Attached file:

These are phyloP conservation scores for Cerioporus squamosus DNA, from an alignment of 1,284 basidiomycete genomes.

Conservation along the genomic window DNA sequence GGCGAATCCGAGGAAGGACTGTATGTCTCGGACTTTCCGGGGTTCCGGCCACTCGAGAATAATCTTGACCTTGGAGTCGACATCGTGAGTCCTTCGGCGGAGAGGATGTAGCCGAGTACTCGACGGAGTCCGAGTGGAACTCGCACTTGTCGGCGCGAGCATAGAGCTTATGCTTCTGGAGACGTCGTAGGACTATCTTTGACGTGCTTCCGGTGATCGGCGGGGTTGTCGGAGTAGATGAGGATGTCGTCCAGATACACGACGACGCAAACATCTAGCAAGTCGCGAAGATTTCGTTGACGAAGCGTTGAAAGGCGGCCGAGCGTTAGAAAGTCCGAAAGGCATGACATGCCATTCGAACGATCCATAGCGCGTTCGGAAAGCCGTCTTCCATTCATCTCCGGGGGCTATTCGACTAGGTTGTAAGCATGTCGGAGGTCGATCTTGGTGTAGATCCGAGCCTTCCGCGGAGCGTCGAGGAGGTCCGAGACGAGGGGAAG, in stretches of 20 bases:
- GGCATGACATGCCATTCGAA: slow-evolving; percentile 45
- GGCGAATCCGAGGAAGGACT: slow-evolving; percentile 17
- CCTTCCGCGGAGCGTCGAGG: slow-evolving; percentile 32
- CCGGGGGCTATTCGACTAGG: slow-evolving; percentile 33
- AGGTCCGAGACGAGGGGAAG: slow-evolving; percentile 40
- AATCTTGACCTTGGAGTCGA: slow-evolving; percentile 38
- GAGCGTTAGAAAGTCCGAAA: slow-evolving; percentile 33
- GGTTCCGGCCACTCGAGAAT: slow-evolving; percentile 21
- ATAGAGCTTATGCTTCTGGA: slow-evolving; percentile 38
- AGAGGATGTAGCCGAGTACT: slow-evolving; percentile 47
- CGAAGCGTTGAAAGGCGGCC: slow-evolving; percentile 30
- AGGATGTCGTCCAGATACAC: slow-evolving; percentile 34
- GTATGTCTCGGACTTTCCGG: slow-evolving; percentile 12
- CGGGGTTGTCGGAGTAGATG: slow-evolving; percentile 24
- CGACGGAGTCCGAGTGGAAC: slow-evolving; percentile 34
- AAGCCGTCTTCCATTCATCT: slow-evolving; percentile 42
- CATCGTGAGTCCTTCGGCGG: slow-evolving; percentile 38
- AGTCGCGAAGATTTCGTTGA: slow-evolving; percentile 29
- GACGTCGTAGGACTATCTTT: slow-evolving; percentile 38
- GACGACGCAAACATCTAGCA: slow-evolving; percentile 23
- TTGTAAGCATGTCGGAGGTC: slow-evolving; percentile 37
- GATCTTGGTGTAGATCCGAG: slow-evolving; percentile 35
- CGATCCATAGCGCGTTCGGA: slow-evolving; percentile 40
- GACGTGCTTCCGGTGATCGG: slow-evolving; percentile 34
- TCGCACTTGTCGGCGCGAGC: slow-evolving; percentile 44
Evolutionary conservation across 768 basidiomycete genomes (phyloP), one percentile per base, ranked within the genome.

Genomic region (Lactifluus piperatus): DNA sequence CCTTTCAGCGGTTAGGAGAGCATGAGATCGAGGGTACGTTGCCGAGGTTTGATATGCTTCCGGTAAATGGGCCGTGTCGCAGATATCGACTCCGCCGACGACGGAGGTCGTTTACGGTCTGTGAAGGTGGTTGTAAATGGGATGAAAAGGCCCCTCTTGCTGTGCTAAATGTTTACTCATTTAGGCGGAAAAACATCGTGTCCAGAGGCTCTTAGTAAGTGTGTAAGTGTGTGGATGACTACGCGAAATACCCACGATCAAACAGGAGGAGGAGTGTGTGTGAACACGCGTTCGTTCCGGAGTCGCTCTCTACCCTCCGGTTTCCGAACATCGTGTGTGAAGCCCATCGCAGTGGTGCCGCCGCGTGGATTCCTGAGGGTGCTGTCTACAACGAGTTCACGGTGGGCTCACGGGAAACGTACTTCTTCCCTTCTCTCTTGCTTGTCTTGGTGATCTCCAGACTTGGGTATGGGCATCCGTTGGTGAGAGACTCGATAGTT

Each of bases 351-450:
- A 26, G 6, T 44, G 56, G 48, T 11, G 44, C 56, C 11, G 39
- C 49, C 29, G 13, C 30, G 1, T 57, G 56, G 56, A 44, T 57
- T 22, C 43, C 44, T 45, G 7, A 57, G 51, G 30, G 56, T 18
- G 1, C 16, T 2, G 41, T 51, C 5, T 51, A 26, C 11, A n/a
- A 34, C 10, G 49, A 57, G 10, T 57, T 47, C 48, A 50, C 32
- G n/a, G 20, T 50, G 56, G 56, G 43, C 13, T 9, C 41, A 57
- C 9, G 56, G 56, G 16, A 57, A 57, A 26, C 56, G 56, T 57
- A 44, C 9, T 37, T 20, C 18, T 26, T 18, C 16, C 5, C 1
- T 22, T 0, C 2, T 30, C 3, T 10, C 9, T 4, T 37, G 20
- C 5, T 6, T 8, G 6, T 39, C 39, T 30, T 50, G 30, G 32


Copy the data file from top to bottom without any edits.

These are phyloP conservation scores for Cerioporus squamosus DNA, from an alignment of 1,284 basidiomycete genomes.

Conservation along the genomic window DNA sequence GGCGAATCCGAGGAAGGACTGTATGTCTCGGACTTTCCGGGGTTCCGGCCACTCGAGAATAATCTTGACCTTGGAGTCGACATCGTGAGTCCTTCGGCGGAGAGGATGTAGCCGAGTACTCGACGGAGTCCGAGTGGAACTCGCACTTGTCGGCGCGAGCATAGAGCTTATGCTTCTGGAGACGTCGTAGGACTATCTTTGACGTGCTTCCGGTGATCGGCGGGGTTGTCGGAGTAGATGAGGATGTCGTCCAGATACACGACGACGCAAACATCTAGCAAGTCGCGAAGATTTCGTTGACGAAGCGTTGAAAGGCGGCCGAGCGTTAGAAAGTCCGAAAGGCATGACATGCCATTCGAACGATCCATAGCGCGTTCGGAAAGCCGTCTTCCATTCATCTCCGGGGGCTATTCGACTAGGTTGTAAGCATGTCGGAGGTCGATCTTGGTGTAGATCCGAGCCTTCCGCGGAGCGTCGAGGAGGTCCGAGACGAGGGGAAG, in stretches of 20 bases:
- GGCATGACATGCCATTCGAA: slow-evolving; percentile 45
- GGCGAATCCGAGGAAGGACT: slow-evolving; percentile 17
- CCTTCCGCGGAGCGTCGAGG: slow-evolving; percentile 32
- CCGGGGGCTATTCGACTAGG: slow-evolving; percentile 33
- AGGTCCGAGACGAGGGGAAG: slow-evolving; percentile 40
- AATCTTGACCTTGGAGTCGA: slow-evolving; percentile 38
- GAGCGTTAGAAAGTCCGAAA: slow-evolving; percentile 33
- GGTTCCGGCCACTCGAGAAT: slow-evolving; percentile 21
- ATAGAGCTTATGCTTCTGGA: slow-evolving; percentile 38
- AGAGGATGTAGCCGAGTACT: slow-evolving; percentile 47
- CGAAGCGTTGAAAGGCGGCC: slow-evolving; percentile 30
- AGGATGTCGTCCAGATACAC: slow-evolving; percentile 34
- GTATGTCTCGGACTTTCCGG: slow-evolving; percentile 12
- CGGGGTTGTCGGAGTAGATG: slow-evolving; percentile 24
- CGACGGAGTCCGAGTGGAAC: slow-evolving; percentile 34
- AAGCCGTCTTCCATTCATCT: slow-evolving; percentile 42
- CATCGTGAGTCCTTCGGCGG: slow-evolving; percentile 38
- AGTCGCGAAGATTTCGTTGA: slow-evolving; percentile 29
- GACGTCGTAGGACTATCTTT: slow-evolving; percentile 38
- GACGACGCAAACATCTAGCA: slow-evolving; percentile 23
- TTGTAAGCATGTCGGAGGTC: slow-evolving; percentile 37
- GATCTTGGTGTAGATCCGAG: slow-evolving; percentile 35
- CGATCCATAGCGCGTTCGGA: slow-evolving; percentile 40
- GACGTGCTTCCGGTGATCGG: slow-evolving; percentile 34
- TCGCACTTGTCGGCGCGAGC: slow-evolving; percentile 44
Evolutionary conservation across 768 basidiomycete genomes (phyloP), one percentile per base, ranked within the genome.

Genomic region (Lactifluus piperatus): DNA sequence CCTTTCAGCGGTTAGGAGAGCATGAGATCGAGGGTACGTTGCCGAGGTTTGATATGCTTCCGGTAAATGGGCCGTGTCGCAGATATCGACTCCGCCGACGACGGAGGTCGTTTACGGTCTGTGAAGGTGGTTGTAAATGGGATGAAAAGGCCCCTCTTGCTGTGCTAAATGTTTACTCATTTAGGCGGAAAAACATCGTGTCCAGAGGCTCTTAGTAAGTGTGTAAGTGTGTGGATGACTACGCGAAATACCCACGATCAAACAGGAGGAGGAGTGTGTGTGAACACGCGTTCGTTCCGGAGTCGCTCTCTACCCTCCGGTTTCCGAACATCGTGTGTGAAGCCCATCGCAGTGGTGCCGCCGCGTGGATTCCTGAGGGTGCTGTCTACAACGAGTTCACGGTGGGCTCACGGGAAACGTACTTCTTCCCTTCTCTCTTGCTTGTCTTGGTGATCTCCAGACTTGGGTATGGGCATCCGTTGGTGAGAGACTCGATAGTT

Each of bases 351-450:
- A 26, G 6, T 44, G 56, G 48, T 11, G 44, C 56, C 11, G 39
- C 49, C 29, G 13, C 30, G 1, T 57, G 56, G 56, A 44, T 57
- T 22, C 43, C 44, T 45, G 7, A 57, G 51, G 30, G 56, T 18
- G 1, C 16, T 2, G 41, T 51, C 5, T 51, A 26, C 11, A n/a
- A 34, C 10, G 49, A 57, G 10, T 57, T 47, C 48, A 50, C 32
- G n/a, G 20, T 50, G 56, G 56, G 43, C 13, T 9, C 41, A 57
- C 9, G 56, G 56, G 16, A 57, A 57, A 26, C 56, G 56, T 57
- A 44, C 9, T 37, T 20, C 18, T 26, T 18, C 16, C 5, C 1
- T 22, T 0, C 2, T 30, C 3, T 10, C 9, T 4, T 37, G 20
- C 5, T 6, T 8, G 6, T 39, C 39, T 30, T 50, G 30, G 32